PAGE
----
The WCAG Samurai Errata published a final version of their suggested improvements. This is the work of a group of independent accessibility experts formed by Joe Clark to attempt to address shortcomings in the WCAG, a W3C recommendation from 1999. From the Introduction:
The first thing to understand is that you do not have to comply with these errata. The WCAG Samurai errata are an optional addition to WCAG 1, which we use as a base. You start by reading and understanding WCAG 1, then you read these errata as a correction to WCAG 1.
Read the Introduction for an overview and summary of the main points. Then you can get into the details. A few highlights of the recommendations by the Samurai are that you must comply with all Priority 1 and 2 guidelines, but you must not attempt to comply with Priority 3 guidelines. Layout tables, frames, and untagged PDF documents are banned. Video soundtracks must be captioned. Sites must use valid code and correct semantics for content.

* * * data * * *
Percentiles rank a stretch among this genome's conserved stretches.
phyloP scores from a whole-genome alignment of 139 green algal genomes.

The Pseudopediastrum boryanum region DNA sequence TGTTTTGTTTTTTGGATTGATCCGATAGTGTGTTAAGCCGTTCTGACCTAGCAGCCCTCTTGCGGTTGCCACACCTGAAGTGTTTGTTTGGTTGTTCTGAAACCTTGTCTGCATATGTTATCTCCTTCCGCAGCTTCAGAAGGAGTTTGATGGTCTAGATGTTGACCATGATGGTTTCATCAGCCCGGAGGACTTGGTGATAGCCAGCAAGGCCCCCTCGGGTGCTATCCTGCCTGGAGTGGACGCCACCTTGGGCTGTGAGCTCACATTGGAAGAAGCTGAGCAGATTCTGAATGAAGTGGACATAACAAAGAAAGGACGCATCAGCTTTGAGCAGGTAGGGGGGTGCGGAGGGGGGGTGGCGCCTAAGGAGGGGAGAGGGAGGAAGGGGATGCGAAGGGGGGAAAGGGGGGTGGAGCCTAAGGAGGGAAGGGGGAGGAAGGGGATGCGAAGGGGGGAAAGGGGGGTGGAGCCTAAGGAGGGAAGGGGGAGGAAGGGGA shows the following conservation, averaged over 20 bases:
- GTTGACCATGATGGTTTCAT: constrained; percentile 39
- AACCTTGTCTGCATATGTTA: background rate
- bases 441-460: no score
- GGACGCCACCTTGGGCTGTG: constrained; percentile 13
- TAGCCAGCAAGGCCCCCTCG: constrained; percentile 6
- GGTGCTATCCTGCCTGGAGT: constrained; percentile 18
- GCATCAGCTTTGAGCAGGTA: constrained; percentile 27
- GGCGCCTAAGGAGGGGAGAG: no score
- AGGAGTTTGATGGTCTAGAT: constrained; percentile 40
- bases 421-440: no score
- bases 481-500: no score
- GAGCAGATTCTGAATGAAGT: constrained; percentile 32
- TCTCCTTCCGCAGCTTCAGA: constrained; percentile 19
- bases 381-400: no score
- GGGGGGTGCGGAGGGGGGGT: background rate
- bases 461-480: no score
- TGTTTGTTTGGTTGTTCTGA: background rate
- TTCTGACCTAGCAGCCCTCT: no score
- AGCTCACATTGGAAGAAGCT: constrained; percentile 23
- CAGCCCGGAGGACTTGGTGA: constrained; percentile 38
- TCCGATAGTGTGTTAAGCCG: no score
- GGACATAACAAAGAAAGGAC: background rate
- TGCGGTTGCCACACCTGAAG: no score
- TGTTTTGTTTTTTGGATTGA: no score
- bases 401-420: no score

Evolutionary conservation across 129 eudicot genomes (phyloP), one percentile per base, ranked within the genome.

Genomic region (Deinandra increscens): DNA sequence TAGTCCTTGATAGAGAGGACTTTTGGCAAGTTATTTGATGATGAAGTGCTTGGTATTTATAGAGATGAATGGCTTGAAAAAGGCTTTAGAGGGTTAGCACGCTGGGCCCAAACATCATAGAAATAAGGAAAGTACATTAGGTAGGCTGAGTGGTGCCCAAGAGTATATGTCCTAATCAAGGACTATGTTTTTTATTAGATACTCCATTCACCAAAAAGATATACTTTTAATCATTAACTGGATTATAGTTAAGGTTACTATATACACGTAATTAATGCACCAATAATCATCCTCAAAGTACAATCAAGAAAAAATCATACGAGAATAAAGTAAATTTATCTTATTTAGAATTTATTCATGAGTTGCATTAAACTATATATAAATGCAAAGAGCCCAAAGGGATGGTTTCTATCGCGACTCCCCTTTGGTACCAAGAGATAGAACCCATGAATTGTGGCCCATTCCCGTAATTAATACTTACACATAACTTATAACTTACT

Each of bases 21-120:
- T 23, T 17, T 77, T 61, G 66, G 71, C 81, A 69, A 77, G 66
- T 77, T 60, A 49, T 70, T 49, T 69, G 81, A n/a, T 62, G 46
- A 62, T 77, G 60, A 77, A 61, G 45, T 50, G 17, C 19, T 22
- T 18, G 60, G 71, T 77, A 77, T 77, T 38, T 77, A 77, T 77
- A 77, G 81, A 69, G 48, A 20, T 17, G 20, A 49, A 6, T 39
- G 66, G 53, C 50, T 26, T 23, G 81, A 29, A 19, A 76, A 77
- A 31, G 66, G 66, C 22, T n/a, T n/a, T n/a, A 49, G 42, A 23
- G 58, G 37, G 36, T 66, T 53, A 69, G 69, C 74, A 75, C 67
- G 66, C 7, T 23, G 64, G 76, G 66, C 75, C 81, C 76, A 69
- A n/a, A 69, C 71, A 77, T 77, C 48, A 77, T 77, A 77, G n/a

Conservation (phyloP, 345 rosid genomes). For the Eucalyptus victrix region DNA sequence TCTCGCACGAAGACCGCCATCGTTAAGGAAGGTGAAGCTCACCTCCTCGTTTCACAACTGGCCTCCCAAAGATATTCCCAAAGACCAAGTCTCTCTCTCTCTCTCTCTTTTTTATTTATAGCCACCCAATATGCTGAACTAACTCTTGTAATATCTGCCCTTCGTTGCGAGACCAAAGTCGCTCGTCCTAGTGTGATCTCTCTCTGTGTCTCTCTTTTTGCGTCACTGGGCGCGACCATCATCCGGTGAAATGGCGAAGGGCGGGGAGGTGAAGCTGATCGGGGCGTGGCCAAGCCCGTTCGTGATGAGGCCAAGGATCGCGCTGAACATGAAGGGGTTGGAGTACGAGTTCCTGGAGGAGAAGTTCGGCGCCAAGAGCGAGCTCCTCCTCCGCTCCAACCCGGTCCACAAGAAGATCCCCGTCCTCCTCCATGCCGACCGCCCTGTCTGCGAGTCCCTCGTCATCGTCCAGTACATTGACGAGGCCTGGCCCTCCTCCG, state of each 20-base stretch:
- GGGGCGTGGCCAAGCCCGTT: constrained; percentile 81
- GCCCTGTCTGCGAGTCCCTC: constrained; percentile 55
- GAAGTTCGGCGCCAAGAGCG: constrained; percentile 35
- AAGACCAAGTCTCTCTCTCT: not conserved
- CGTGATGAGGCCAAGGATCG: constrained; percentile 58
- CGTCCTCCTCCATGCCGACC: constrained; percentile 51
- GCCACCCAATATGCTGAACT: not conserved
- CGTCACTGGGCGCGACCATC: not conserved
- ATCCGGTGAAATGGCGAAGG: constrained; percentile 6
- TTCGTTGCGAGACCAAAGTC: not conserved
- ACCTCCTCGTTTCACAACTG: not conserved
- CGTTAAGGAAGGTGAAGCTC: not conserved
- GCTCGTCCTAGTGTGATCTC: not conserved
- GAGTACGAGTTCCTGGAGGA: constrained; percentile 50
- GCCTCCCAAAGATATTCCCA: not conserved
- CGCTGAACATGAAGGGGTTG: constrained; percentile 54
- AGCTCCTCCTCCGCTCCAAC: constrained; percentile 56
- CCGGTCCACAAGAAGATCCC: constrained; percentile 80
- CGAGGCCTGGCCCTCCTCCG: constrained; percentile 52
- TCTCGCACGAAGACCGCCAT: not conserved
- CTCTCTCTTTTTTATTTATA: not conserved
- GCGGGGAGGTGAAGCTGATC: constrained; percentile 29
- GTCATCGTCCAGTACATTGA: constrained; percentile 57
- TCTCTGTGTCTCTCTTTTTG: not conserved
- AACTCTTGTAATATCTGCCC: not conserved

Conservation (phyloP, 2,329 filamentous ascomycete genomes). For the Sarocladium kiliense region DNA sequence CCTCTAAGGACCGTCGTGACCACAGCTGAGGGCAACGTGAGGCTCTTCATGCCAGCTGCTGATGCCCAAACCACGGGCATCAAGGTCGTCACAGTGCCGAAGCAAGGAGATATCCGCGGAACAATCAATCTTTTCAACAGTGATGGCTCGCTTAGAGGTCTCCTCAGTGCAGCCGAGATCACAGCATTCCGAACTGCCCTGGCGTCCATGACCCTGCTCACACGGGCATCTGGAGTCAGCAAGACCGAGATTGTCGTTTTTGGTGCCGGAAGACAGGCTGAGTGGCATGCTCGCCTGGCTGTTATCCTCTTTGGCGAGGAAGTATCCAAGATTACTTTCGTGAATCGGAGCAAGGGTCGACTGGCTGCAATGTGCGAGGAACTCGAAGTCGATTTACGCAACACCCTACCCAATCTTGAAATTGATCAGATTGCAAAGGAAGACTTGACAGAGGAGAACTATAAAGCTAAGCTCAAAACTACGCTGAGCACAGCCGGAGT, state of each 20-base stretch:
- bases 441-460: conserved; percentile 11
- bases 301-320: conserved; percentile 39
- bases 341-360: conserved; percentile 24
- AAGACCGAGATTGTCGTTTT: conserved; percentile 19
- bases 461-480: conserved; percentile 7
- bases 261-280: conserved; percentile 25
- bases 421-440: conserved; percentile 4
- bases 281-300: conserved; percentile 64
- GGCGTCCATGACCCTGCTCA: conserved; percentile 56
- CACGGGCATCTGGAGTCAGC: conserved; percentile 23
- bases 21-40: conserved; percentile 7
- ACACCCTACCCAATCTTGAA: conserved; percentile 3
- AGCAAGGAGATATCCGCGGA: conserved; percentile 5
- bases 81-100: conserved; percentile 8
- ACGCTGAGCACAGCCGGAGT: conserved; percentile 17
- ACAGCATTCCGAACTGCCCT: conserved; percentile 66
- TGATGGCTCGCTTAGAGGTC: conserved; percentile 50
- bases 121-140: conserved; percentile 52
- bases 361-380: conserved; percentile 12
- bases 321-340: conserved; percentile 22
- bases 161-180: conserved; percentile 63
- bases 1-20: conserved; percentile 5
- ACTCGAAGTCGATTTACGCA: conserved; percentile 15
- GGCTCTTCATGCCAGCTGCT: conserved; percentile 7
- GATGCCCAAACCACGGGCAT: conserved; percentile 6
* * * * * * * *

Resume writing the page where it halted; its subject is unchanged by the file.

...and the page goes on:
If you do choose to comply with these guidelines, there is suggested phrasing for inclusion on your website. An example: “Our site is built to comply with WCAG+Samurai.” There is no mention of which tools are capable of making an evaluation such as this.
I’d like to see a standards advocacy group like the Web Standards Project or a Samurai-like group take on one more thing that is a constant concern to me. I use ads and other third party content on my site from sites like Amazon, Google, Flickr, and Yahoo. These third party sources do not provide valid HTML. Pressure on vendors to provide valid HTML would be an important project to improve the web. I know this wasn’t the aim of the WCAG Samurai, I’m just saying . . .
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